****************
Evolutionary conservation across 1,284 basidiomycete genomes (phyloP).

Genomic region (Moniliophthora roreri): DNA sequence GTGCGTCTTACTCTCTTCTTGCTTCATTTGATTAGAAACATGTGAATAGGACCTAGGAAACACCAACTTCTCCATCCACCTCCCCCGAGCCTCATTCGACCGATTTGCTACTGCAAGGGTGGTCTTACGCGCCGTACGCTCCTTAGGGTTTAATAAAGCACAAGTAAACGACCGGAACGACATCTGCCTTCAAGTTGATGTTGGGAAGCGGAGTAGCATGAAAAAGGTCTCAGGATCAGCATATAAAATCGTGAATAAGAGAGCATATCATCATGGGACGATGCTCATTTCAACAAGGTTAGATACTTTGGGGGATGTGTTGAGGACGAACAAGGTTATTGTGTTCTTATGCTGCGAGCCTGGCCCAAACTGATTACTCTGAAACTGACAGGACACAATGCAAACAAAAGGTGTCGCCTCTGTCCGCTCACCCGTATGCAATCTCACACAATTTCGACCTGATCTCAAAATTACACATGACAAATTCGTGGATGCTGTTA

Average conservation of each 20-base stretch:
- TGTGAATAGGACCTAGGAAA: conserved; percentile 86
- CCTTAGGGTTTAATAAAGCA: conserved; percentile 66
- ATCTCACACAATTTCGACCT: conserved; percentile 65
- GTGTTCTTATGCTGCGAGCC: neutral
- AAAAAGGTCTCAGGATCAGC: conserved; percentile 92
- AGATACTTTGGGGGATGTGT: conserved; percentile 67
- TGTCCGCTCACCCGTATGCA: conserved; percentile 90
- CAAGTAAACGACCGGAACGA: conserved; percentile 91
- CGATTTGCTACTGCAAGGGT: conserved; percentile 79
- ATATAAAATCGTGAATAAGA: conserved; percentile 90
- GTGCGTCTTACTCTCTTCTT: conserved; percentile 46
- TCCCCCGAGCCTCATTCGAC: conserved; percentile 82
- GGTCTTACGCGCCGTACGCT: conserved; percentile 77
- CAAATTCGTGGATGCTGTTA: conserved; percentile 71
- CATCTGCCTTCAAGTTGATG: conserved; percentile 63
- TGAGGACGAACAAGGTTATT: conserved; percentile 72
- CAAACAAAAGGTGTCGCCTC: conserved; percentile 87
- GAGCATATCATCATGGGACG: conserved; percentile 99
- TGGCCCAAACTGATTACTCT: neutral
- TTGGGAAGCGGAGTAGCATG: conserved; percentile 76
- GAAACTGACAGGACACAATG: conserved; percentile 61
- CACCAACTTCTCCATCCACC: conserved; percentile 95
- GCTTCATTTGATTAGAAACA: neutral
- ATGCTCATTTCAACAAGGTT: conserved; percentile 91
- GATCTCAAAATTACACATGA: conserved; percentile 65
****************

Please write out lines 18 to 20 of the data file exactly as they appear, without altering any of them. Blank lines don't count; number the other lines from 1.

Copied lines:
- CATCTGCCTTCAAGTTGATG: conserved; percentile 63
- TGAGGACGAACAAGGTTATT: conserved; percentile 72
- CAAACAAAAGGTGTCGCCTC: conserved; percentile 87